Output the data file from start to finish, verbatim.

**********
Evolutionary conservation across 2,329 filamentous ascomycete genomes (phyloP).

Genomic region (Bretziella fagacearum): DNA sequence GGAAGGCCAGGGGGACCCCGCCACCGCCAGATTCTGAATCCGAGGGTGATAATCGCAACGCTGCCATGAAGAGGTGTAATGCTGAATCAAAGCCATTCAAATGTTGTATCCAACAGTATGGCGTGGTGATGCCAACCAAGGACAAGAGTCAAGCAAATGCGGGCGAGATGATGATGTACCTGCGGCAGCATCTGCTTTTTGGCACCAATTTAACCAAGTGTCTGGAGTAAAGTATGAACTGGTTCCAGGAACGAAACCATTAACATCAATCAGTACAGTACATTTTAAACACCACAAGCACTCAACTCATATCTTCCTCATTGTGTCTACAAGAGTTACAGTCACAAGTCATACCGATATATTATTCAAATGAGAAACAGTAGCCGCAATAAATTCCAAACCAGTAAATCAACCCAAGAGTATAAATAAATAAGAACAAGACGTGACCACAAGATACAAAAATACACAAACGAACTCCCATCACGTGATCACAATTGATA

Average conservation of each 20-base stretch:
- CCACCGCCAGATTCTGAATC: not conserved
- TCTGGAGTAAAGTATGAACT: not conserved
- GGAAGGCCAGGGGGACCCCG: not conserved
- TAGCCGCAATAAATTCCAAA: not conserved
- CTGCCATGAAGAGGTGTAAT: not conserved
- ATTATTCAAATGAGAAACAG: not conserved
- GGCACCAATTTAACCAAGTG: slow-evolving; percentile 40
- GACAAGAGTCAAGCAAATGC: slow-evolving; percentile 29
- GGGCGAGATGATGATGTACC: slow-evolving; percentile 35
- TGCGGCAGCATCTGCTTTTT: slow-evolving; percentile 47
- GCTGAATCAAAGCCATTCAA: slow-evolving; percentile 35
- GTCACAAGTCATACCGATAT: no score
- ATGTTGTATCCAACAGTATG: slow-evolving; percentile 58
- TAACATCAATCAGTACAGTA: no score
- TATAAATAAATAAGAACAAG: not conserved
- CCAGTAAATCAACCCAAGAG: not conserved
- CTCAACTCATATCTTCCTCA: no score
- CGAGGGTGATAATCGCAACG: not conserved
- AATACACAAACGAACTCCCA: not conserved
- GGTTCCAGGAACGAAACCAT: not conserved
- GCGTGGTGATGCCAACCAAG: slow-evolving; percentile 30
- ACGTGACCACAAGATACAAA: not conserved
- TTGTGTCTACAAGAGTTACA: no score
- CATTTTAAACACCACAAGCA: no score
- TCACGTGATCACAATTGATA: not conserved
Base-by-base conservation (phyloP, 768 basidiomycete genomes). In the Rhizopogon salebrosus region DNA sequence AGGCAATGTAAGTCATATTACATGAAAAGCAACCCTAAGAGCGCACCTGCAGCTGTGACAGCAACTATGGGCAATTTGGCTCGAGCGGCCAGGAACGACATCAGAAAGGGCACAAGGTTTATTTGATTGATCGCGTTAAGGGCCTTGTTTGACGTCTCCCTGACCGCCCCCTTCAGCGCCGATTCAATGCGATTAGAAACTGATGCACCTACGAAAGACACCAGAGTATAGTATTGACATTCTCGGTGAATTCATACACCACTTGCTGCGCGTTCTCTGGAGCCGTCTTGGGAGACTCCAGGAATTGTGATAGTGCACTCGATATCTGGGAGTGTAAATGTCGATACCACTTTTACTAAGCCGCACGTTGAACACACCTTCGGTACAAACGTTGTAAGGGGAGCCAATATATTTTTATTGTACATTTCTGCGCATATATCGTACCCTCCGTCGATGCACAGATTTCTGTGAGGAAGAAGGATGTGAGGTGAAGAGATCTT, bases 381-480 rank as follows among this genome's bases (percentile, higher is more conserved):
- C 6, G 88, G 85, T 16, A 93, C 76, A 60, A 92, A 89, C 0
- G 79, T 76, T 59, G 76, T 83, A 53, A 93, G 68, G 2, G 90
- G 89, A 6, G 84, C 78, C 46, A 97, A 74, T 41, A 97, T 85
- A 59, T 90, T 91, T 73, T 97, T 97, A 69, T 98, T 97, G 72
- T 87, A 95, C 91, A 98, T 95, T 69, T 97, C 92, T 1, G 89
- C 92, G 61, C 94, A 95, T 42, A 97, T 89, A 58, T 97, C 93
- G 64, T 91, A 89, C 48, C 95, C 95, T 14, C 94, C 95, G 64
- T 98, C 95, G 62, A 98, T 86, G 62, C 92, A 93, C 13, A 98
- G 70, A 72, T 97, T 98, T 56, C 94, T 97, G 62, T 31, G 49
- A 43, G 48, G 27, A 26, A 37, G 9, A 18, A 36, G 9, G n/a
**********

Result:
Evolutionary conservation across 2,329 filamentous ascomycete genomes (phyloP).

Genomic region (Bretziella fagacearum): DNA sequence GGAAGGCCAGGGGGACCCCGCCACCGCCAGATTCTGAATCCGAGGGTGATAATCGCAACGCTGCCATGAAGAGGTGTAATGCTGAATCAAAGCCATTCAAATGTTGTATCCAACAGTATGGCGTGGTGATGCCAACCAAGGACAAGAGTCAAGCAAATGCGGGCGAGATGATGATGTACCTGCGGCAGCATCTGCTTTTTGGCACCAATTTAACCAAGTGTCTGGAGTAAAGTATGAACTGGTTCCAGGAACGAAACCATTAACATCAATCAGTACAGTACATTTTAAACACCACAAGCACTCAACTCATATCTTCCTCATTGTGTCTACAAGAGTTACAGTCACAAGTCATACCGATATATTATTCAAATGAGAAACAGTAGCCGCAATAAATTCCAAACCAGTAAATCAACCCAAGAGTATAAATAAATAAGAACAAGACGTGACCACAAGATACAAAAATACACAAACGAACTCCCATCACGTGATCACAATTGATA

Average conservation of each 20-base stretch:
- CCACCGCCAGATTCTGAATC: not conserved
- TCTGGAGTAAAGTATGAACT: not conserved
- GGAAGGCCAGGGGGACCCCG: not conserved
- TAGCCGCAATAAATTCCAAA: not conserved
- CTGCCATGAAGAGGTGTAAT: not conserved
- ATTATTCAAATGAGAAACAG: not conserved
- GGCACCAATTTAACCAAGTG: slow-evolving; percentile 40
- GACAAGAGTCAAGCAAATGC: slow-evolving; percentile 29
- GGGCGAGATGATGATGTACC: slow-evolving; percentile 35
- TGCGGCAGCATCTGCTTTTT: slow-evolving; percentile 47
- GCTGAATCAAAGCCATTCAA: slow-evolving; percentile 35
- GTCACAAGTCATACCGATAT: no score
- ATGTTGTATCCAACAGTATG: slow-evolving; percentile 58
- TAACATCAATCAGTACAGTA: no score
- TATAAATAAATAAGAACAAG: not conserved
- CCAGTAAATCAACCCAAGAG: not conserved
- CTCAACTCATATCTTCCTCA: no score
- CGAGGGTGATAATCGCAACG: not conserved
- AATACACAAACGAACTCCCA: not conserved
- GGTTCCAGGAACGAAACCAT: not conserved
- GCGTGGTGATGCCAACCAAG: slow-evolving; percentile 30
- ACGTGACCACAAGATACAAA: not conserved
- TTGTGTCTACAAGAGTTACA: no score
- CATTTTAAACACCACAAGCA: no score
- TCACGTGATCACAATTGATA: not conserved
Base-by-base conservation (phyloP, 768 basidiomycete genomes). In the Rhizopogon salebrosus region DNA sequence AGGCAATGTAAGTCATATTACATGAAAAGCAACCCTAAGAGCGCACCTGCAGCTGTGACAGCAACTATGGGCAATTTGGCTCGAGCGGCCAGGAACGACATCAGAAAGGGCACAAGGTTTATTTGATTGATCGCGTTAAGGGCCTTGTTTGACGTCTCCCTGACCGCCCCCTTCAGCGCCGATTCAATGCGATTAGAAACTGATGCACCTACGAAAGACACCAGAGTATAGTATTGACATTCTCGGTGAATTCATACACCACTTGCTGCGCGTTCTCTGGAGCCGTCTTGGGAGACTCCAGGAATTGTGATAGTGCACTCGATATCTGGGAGTGTAAATGTCGATACCACTTTTACTAAGCCGCACGTTGAACACACCTTCGGTACAAACGTTGTAAGGGGAGCCAATATATTTTTATTGTACATTTCTGCGCATATATCGTACCCTCCGTCGATGCACAGATTTCTGTGAGGAAGAAGGATGTGAGGTGAAGAGATCTT, bases 381-480 rank as follows among this genome's bases (percentile, higher is more conserved):
- C 6, G 88, G 85, T 16, A 93, C 76, A 60, A 92, A 89, C 0
- G 79, T 76, T 59, G 76, T 83, A 53, A 93, G 68, G 2, G 90
- G 89, A 6, G 84, C 78, C 46, A 97, A 74, T 41, A 97, T 85
- A 59, T 90, T 91, T 73, T 97, T 97, A 69, T 98, T 97, G 72
- T 87, A 95, C 91, A 98, T 95, T 69, T 97, C 92, T 1, G 89
- C 92, G 61, C 94, A 95, T 42, A 97, T 89, A 58, T 97, C 93
- G 64, T 91, A 89, C 48, C 95, C 95, T 14, C 94, C 95, G 64
- T 98, C 95, G 62, A 98, T 86, G 62, C 92, A 93, C 13, A 98
- G 70, A 72, T 97, T 98, T 56, C 94, T 97, G 62, T 31, G 49
- A 43, G 48, G 27, A 26, A 37, G 9, A 18, A 36, G 9, G n/a